October 24, 2012
Duluth Denfeld is back in volleyball for
By Rick Lubbers
The checklist for building a successful high school
varsity volleyball team isn’t a long one.
Just combine a strong feeder program with good
coaching and players who spend every waking moment thinking about
If you have those three elements, wins shouldn’t
be too far away.
Kim Swanstrom began her second stint as Duluth
Denfeld’s coach three seasons ago with two main goals: seamlessly
merging the Duluth Central and Denfeld teams and building the Hunters
into a winning program.
With the Central-Denfeld unification in the rearview
mirror, Swanstrom’s squad put together a record north of the
.500 line this past season for the first time in recent memory.
“We have been under .500 for quite a while,”
Swanstrom said. “The volleyball level has been raised here
at Denfeld over the past couple of years.”
That’s thanks in part to the formation of
a Junior Olympic program in West Duluth that helps the Hunters hone
their skills. A fledgling middle school volleyball program also
will help produce future quality players.
But one of the biggest reasons for the Hunters’
winning season —15-9 entering tonight’s Section 7AAA
pairing at Forest Lake (13-13) —is the inspired play of senior
Rebekah Overby, 17.
“She is by far the best passer that I’ve
seen in the area. Just that alone keeps our offense going. Her presence
on the court keeps everybody calm,” said Swanstrom, who has
coached prep volleyball for 25 years, including at Duluth East and
two stints at Denfeld. “She’s a great hitter, she’s
a great digger. She makes the plays that we need when we’re
down. She gets them fired up and makes the play that needs to change
Not only does she change the momentum, but she
pumps up the volume.
“I’m very loud,” Overby admitted.
“I’m completely different on the court because I’m
really quiet off the court. But as soon as I get on the court I’m
just so comfortable. I’m everywhere and I’m screaming.
I have a lot of energy.”
Under Overby’s leadership, the Hunters have
blossomed into a winning squad.
“This year our team just feels like a team
and in the past it hasn’t,” she said. “Winning
is good, but being more of a team I think is more important. It’s
been a rough past couple of years transitioning together.
“We all played (Junior Olympic volleyball)
together and we did stuff over the summer, so we’re finally
comfortable. It’s just a lot more fun.”
“She’s a good role model,” Swanstrom
said. “She’s always there to encourage the younger players.
She’s never negative, always positive. Just a good leader
outside and on the court. They know she’s going to make that
play, they know she’s going to make that pass, they know she’s
going to get that serve.”
And Overby’s style is almost a throwback
to an age before specialization took over volleyball.
“She’s an all-around good volleyball
player: She blocks, she hits, she digs, she’s a great server,”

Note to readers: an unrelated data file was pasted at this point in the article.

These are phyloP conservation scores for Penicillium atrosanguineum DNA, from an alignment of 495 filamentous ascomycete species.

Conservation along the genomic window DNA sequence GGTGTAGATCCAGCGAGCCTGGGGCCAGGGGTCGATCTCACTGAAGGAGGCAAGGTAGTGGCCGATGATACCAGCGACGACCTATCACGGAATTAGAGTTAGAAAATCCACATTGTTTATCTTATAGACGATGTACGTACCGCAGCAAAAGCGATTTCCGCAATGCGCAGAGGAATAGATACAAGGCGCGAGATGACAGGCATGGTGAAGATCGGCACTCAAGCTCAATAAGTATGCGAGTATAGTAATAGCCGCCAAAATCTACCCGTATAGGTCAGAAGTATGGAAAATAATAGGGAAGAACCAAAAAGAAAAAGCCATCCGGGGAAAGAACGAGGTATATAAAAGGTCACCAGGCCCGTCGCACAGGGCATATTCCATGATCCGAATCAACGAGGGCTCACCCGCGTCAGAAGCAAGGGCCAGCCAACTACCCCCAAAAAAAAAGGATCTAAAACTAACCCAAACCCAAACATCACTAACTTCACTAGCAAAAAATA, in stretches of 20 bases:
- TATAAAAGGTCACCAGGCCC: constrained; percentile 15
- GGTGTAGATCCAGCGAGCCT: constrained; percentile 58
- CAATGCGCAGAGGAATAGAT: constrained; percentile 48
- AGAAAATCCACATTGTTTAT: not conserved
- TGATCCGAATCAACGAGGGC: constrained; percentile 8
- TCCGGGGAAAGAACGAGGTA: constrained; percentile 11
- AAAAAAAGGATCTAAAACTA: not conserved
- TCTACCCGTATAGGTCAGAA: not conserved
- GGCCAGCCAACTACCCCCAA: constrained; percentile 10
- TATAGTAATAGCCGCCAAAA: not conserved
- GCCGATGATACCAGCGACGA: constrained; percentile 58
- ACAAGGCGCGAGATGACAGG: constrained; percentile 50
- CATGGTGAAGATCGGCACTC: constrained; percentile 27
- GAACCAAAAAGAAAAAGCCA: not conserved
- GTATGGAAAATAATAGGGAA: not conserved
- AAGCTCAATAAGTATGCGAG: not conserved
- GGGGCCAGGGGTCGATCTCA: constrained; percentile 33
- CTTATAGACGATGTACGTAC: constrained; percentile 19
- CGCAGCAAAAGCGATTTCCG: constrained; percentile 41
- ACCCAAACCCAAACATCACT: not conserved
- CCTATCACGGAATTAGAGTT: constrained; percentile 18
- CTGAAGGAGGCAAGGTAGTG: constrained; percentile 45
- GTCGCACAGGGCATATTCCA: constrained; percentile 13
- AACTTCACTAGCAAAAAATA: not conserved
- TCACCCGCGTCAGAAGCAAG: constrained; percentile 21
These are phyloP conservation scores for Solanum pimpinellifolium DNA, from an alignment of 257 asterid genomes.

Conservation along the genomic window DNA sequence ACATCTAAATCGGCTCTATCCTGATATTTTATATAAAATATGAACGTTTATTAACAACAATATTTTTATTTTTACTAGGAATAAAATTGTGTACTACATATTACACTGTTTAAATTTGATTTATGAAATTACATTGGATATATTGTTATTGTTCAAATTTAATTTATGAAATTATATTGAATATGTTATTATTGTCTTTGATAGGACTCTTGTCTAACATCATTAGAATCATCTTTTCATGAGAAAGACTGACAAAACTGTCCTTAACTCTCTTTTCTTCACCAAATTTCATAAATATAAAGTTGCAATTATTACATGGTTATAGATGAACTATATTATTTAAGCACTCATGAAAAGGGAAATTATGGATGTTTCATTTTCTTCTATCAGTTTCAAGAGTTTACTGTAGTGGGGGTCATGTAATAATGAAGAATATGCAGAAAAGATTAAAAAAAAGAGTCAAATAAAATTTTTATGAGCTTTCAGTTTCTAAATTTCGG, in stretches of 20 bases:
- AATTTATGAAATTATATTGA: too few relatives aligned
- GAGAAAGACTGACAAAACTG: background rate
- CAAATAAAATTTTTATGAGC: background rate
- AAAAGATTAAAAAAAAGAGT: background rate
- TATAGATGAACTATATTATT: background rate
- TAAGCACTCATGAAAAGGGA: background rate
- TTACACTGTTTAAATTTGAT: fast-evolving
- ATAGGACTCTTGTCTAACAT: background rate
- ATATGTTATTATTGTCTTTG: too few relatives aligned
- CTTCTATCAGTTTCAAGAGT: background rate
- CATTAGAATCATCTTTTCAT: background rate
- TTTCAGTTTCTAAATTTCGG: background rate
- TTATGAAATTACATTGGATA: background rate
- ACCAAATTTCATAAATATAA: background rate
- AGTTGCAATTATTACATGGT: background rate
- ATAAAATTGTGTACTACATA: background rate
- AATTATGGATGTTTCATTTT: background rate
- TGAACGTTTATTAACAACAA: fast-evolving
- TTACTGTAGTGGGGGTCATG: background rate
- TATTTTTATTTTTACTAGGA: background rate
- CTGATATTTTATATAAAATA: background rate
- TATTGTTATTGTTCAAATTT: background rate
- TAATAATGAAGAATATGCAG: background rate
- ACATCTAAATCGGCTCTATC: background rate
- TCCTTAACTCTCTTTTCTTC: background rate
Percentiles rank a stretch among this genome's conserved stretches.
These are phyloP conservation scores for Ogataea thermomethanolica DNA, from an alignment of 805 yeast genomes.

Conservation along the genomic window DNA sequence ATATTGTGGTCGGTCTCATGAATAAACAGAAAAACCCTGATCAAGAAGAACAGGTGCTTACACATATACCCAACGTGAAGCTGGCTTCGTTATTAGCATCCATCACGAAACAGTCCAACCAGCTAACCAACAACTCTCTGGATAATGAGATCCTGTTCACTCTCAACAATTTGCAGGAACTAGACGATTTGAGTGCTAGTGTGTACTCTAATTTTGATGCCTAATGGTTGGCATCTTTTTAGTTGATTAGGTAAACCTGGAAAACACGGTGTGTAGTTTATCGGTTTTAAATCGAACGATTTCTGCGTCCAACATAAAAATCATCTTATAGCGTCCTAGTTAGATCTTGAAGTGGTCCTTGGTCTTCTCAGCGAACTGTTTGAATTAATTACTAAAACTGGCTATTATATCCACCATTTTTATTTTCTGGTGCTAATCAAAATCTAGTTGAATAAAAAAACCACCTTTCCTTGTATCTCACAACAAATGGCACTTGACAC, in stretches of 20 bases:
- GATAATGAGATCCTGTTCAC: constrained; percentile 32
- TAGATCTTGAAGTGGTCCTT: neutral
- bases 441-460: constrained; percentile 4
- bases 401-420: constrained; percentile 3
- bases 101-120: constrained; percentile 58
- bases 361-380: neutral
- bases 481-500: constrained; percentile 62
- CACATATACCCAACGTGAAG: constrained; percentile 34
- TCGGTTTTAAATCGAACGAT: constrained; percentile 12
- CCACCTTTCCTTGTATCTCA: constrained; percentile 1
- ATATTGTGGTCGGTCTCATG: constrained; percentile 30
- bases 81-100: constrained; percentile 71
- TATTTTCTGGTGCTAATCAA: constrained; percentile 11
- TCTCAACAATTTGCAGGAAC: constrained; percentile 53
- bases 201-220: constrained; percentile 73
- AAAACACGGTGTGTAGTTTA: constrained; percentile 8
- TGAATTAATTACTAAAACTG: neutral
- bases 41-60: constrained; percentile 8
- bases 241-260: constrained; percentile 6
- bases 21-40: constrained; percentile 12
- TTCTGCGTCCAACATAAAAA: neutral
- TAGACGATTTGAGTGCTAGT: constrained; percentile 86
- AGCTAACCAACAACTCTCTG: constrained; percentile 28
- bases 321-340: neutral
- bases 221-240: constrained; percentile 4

“I’m more comfortable and more confident
in the back row, but there’s nothing better than going up
and getting that perfect kill,” Overby said. “I like
them both a lot, and I feel really lucky that I can do both.”
Overby’s prowess shouldn’t be a surprise
to anyone who follows the Hunters or knows their history. Volleyball
is literally in her blood. Swanstrom, who happens to be her aunt,
played volleyball at Denfeld and at Minnesota Duluth. Another aunt,
Sharon Bourdeau, also was a Hunter and left Wisconsin-Superior as
the Yellowjackets’ all-time leading setter.
“There is definitely volleyball in her genes,”
Swanstrom said. “Volleyball definitely has been a big part
of our lives. I think it shows in Rebekah.”
Swanstrom recalled Overby tagging along as a youngster
when she was coaching at East. Not that many years later, Overby
was called up to the varsity squad as a freshman. She’s been
a starter ever since her sophomore season. The reigning team MVP
and first-team Lake Superior Conference honoree turned in another
strong regular season, leading the Hunters in kills (135) and digs
(190), second in service aces (40) and third in ace blocks (17).
“A lot of that I attribute to her hard work,”
Swanstrom said. “She has taken her role seriously. She wanted
to be the best volleyball player she can be.”
To say Overby’s lifestyle is volleyball-centric
would be an understatement.
She says she really doesn’t have any that
don’t revolve around volleyball.
No. She gave up softball and soccer a while back
to focus on volleyball.
“I had to decide which one I loved more,
and it was volleyball, so I just focused all my time and attention
on that,” Overby said.
The poster child for Duluth Denfeld volleyball
isn’t too worried about college at the moment —after
all, there’s high school volleyball to dwell on — but
she would love to continue playing at the collegiate level.
That’s something to worry about after the
high school season is over. But once the offseason does start, Swanstrom
immediately will begin searching for Denfeld’s next Rebekah